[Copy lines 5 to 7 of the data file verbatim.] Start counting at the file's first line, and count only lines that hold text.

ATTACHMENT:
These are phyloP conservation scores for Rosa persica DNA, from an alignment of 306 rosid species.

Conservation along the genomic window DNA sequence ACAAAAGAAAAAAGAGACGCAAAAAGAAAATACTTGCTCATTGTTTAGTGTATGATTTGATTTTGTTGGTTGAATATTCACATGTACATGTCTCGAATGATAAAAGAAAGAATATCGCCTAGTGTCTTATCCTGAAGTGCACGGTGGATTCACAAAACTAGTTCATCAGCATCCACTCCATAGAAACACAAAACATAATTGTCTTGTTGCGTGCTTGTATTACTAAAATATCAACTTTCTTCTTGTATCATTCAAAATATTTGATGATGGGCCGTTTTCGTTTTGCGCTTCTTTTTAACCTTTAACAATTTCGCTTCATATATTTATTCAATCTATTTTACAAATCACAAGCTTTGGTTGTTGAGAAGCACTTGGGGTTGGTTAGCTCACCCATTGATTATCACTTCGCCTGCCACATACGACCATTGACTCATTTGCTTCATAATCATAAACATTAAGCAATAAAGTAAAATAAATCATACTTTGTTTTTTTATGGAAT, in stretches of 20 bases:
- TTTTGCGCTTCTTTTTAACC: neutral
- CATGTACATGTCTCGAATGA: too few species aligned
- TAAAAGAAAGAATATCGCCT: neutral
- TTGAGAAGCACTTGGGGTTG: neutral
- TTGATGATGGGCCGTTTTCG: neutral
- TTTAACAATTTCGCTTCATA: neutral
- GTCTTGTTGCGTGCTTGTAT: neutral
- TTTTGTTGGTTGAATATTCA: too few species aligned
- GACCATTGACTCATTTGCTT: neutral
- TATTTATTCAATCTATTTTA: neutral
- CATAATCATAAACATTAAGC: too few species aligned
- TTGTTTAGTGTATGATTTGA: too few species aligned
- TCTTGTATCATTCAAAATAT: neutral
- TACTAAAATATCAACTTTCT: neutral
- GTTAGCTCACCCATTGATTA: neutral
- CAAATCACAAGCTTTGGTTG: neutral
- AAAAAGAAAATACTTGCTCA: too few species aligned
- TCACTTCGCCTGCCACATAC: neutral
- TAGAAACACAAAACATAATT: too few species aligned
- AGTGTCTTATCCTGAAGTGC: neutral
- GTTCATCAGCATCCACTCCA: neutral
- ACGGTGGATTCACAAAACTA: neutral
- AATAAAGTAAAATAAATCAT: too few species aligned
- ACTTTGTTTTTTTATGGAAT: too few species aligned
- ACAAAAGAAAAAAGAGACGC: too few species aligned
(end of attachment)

- TAAAAGAAAGAATATCGCCT: neutral
- TTGAGAAGCACTTGGGGTTG: neutral
- TTGATGATGGGCCGTTTTCG: neutral